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FreeCiv Print E-mail
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Written by Shigamoto   
Wednesday, 01 June 2005
The Civilization series is perhaps one of the very foundations of the PC-gaming industry. We have all wished for that we could somehow get a free version of Civilization; we tested a free alternative to the Civilization series.

FreeCiv is an open-source project to develop an equivalent to Civilization. You can download the game for Windows, Mac OS X or Linux (you have to compile it yourself). We tested the Windows version of the game.

What struck me instantly is the level of detail in FreeCiv, it’s almost more detailed than the original Civilization series. There are a ton of options and it seems that you can tweak every little thing in the game, the question is if it’s desirable.

Sure I love options, but sometimes you just don’t want to go through a number of options, you just want to play the game. Fortunately the developers have thought about this and you can skip lots of the options.

The number of civilizations in the Civilization series was limited. Finally you are able to play as a lot of existing nations on earth as well as historical. Personally I think this is great, finally you can play as Belgians, Bosnians, Danes, and yeah even Martians and Hobbits.

Many gamers think that Civilization is a fairly complicated game, and it is. FreeCiv is even more complicated thanks to a more complicated menu-system than the original games have. Here you navigate with tabs and when something happens in the diplomatic field or a new tech is available the text changes colour to red.

This can be extremely hard to spot, especially when you are moving around armies and maybe focusing on another tab at the time. Thanks to the interface you often have cities that falls behind in production just because you don’t know that they are falling behind in production.

Also I miss some diplomacy interactivities. In the original games you got to see the opponent during the diplomacy meetings; here you just work it out through the tab system. This type of diplomacy meetings causes the game to loose the personality factor that the original series had.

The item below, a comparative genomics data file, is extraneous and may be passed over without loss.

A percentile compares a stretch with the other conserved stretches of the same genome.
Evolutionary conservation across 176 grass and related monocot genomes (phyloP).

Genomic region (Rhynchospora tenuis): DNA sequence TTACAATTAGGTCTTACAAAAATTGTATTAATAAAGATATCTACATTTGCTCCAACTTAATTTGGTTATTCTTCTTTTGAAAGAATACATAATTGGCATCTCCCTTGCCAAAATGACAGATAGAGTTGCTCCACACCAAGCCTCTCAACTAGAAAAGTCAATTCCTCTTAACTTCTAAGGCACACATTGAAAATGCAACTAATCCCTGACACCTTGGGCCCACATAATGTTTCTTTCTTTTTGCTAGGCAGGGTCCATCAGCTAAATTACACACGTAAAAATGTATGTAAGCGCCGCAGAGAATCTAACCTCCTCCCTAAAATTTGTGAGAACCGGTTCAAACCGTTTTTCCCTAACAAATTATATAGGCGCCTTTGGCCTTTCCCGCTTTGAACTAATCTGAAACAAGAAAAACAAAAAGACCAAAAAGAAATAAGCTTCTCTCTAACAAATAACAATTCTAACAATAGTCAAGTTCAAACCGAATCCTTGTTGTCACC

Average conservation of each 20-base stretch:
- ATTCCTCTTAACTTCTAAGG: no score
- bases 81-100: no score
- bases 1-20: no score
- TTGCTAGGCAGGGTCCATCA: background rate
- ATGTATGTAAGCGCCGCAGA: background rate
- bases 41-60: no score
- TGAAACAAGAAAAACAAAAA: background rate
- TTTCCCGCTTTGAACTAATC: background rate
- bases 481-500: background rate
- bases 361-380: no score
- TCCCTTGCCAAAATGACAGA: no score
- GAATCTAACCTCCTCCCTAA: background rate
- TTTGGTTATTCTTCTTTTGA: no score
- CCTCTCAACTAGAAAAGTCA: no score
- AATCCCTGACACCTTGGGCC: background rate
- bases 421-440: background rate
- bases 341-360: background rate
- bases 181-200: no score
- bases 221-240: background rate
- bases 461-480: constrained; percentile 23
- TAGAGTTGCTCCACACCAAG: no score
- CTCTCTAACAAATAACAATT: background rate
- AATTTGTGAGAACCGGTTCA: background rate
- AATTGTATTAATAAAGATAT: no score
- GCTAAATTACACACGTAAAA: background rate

Graphically I think the game is much better than Civilization and Civilization 2, the graphics are a mixture between Civ 2 and Civ 3. However the developers has chosen to mark the units and cities with the flags of the nations instead of colours. This means that you not only learn different nations flags, but you also get a better overview of the game map.

The technology, battles and city management in the game is pretty similar to the original games and doesn’t really need any descriptions.

Overall I think that FreeCiv is a good effort to bring Civilization to other platforms such as Linux and Mac OS X. The game itself is a bit too complicated for people who never have played Civilization to get into. But there are definitely some upsides, and the game actually beats Civilization in some instances, for example the ability to play the game in a network.

As the game comes in new versions it will constantly be improved so with time this game will be big.


Developer: FreeCiv.org (with various contributors)
Website for Game: http://www.freeciv.org
Publisher: N/A
O/S: Win 95/98/ME/2000/XP, Linux, MAC OS X
Cost of Full Game: Open Source Download Here

Requirements:
N/A
Tested on:
Pentium 4 2.4 GHz, 512 MB RAM, ATI Radeon Graphics Card





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